Gen Z and the endgame of sustainability

By Muriel Baki

AS a college student having grown up in the turbulent 2010’s, this generation has witnessed a barrage of political, social, economic and environmental disasters. 

After a decade of sensationalized politics, a recession and a seemingly endless news cycle of natural disasters; this generation is fed up with the self-serving nature of the capitalist machine. Our experiences as well as our unique access to information have led to a heightened awareness of social, political and environmental issues. 

The advent of social media has only amplified the voices of concerned scientists and activists and increased the pressure to be socially conscious or ‘woke.’ Defined as slang by Merriam Webster, woke means, “Aware of and actively attentive to important facts and issues (especially issues of racial, environmental, and social justice).” Obviously, awareness and action towards these issues is needed and should be a priority for everyone. 

The problem is that our society has become so obsessed with appearing woke both on social media and in real life, that the appearance of wokeness has begun to replace the action. 

After being exposed to countdown clocks and earth overshoot days, it is not surprising that, in the United States, more than 50% of Gen Z members rank climate change as one of the top three issues facing the world– but only 20% say they take action to minimize their waste. Similarly, only 37% say they reduce their energy and utility usage. 

This is a problem. If we really want to be remembered as a generation marked by civil and social action, we need more than pixels to back it up. Internet activism on its own is not enough to show our capitalist overlords that we will no longer consume mindlessly, satisfied by cardboard labels and allowing billionaires to tell us our plastic bottles are being recycled. 

It has become so easy to publish material online that many ‘news’ sources are not backed up with fact, and users must be on the lookout for false information. Morgan O’Leary, sophomore elementary education major, said, “I feel like I’m most likely to get information about climate change from social media, but that information would need to be backed up with more research.” Without further research, many individuals buy into the tales woven by corporations, often contradicted by the actions of their perpetrators.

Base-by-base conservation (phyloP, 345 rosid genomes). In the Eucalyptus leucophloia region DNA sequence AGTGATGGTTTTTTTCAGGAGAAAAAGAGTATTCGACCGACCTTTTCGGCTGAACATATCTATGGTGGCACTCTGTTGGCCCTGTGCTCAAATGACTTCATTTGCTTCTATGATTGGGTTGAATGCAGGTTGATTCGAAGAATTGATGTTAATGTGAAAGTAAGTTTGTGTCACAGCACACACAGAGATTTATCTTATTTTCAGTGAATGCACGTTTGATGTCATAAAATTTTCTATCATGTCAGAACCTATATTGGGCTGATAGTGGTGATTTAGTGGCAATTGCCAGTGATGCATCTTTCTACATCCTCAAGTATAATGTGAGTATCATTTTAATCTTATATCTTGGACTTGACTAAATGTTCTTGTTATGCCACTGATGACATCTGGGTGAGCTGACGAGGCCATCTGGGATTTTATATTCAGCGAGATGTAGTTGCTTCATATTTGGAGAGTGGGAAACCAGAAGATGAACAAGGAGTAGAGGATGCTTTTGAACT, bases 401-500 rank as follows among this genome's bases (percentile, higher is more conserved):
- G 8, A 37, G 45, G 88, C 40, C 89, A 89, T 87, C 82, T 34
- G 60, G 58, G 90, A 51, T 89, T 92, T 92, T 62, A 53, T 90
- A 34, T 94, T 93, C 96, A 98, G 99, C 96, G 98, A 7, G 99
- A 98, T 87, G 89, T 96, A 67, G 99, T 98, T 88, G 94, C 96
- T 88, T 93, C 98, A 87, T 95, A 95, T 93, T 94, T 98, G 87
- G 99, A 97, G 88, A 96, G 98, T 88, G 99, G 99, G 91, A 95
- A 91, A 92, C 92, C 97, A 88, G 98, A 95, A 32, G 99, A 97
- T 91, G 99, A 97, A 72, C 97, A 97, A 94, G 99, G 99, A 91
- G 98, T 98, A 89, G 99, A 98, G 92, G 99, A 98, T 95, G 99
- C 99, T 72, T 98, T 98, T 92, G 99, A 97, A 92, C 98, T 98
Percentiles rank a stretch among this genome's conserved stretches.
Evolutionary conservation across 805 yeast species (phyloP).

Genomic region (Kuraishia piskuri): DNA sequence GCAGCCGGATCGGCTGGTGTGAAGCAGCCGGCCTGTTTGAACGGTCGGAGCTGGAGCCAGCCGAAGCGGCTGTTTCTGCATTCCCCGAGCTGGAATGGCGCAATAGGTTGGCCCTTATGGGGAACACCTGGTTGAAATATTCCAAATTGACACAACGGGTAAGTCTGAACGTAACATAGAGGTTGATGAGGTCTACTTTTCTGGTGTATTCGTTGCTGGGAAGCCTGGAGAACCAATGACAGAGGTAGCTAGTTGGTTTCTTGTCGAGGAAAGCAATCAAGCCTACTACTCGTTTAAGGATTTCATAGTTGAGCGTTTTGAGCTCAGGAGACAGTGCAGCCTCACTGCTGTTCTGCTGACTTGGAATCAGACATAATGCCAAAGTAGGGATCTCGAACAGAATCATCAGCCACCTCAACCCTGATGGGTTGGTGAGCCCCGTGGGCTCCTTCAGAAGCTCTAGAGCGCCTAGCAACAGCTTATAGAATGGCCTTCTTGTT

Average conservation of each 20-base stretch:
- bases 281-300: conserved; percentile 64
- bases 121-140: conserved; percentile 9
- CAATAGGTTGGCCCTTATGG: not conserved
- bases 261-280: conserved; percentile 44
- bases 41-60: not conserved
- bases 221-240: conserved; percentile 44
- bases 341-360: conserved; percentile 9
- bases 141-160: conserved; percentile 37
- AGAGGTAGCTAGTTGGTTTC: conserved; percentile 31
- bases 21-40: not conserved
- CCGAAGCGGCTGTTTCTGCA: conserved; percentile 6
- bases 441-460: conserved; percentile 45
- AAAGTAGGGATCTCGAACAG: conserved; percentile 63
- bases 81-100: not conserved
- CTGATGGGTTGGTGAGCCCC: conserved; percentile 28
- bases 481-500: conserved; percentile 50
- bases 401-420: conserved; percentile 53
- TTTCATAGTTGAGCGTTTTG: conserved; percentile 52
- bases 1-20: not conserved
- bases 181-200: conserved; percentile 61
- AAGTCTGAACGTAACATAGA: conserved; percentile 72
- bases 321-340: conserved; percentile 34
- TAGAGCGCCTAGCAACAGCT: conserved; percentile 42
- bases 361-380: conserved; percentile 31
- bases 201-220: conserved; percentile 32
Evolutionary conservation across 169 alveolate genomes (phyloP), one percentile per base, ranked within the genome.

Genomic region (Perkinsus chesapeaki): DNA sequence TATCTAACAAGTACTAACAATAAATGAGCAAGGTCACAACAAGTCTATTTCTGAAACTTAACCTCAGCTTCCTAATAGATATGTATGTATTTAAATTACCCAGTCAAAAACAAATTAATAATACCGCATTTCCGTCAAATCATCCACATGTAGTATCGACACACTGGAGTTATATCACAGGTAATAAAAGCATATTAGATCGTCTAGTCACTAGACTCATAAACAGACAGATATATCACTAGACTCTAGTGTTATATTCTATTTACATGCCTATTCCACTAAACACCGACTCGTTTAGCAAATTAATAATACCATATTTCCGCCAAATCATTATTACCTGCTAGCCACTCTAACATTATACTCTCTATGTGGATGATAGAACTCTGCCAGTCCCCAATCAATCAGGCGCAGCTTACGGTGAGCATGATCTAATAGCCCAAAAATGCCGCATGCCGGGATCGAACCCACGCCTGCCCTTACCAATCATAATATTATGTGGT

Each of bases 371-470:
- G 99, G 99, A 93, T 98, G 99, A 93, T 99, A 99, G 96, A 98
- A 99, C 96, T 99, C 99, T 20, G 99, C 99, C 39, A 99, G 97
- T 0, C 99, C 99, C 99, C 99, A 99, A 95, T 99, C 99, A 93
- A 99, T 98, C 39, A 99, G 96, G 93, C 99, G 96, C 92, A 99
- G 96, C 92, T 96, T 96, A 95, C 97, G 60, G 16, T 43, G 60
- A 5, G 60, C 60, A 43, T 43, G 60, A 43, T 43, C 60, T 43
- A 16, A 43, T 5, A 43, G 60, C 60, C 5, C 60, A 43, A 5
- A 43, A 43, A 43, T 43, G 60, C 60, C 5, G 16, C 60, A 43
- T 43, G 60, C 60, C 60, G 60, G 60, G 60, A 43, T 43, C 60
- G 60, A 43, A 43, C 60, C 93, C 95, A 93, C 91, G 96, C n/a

One of the earliest public announcements regarding the environment was known as the “Crying Indian” campaign, which showed a supposedly indigenous person finding litter in nature, and with the voiceover, “Some people have a deep, abiding respect for the natural beauty that was once this country,” reads the voiceover. “And some people don’t…People start pollution and people can stop it,” the voiceover concludes, as the camera zooms in on a tear rolling down the person’s cheek. 

This ad was first aired in 1971, and was paid for by Keep America Beautiful, a group established in the 1950s by leaders from packaging companies like the American Can Company and the Owens-Illinois Glass Company. This is just one historical example of the millions of inaccurate claims being made by companies about their impact on the environment everyday. Large-scale corporations use these claims to deflect responsibility off of themselves and place it onto the individual.

Senior Arts and Entertainment Industry Management major Natalie Leclair said, “I think people our age have witnessed so much environmental destruction that they have become desensitized to it. The surprise I used to feel when I heard about a wildfire or oil spill has been replaced with a sense of impending fear about the future of earth.” The ‘sense of impending fear’ experienced by so many Rider students has developed into a diagnosable mental disorder. The blame we should be placing on corporations has been deflected back to us through false media. 

This false media has fed us a narrative that we are individually at fault for the current state of our environment. A landmark study of ten thousand young people across ten countries demonstrated that only 5% of surveyed individuals were ‘not worried’ about the climate crisis. A later question indicated that of the other 95%, nearly half feel like they have personal responsibility for the crisis. This is due to the complete deflection of responsibility from governments and big companies. 

Whether we like it or not, climate change and its effects will be the crisis which defines Gen Z. Time is up. Recognizing the false claims fed to us through consumerism is the first step to taking actual concrete steps away from being a society which consumes resources like a melting popsicle. Using social media and other online tools to educate is the first step, but our dollars are our most powerful tool. In a capitalist culture, we speak loudest with our choices, and if these choices are informed by science and research instead of propaganda, we can begin to make real changes. 

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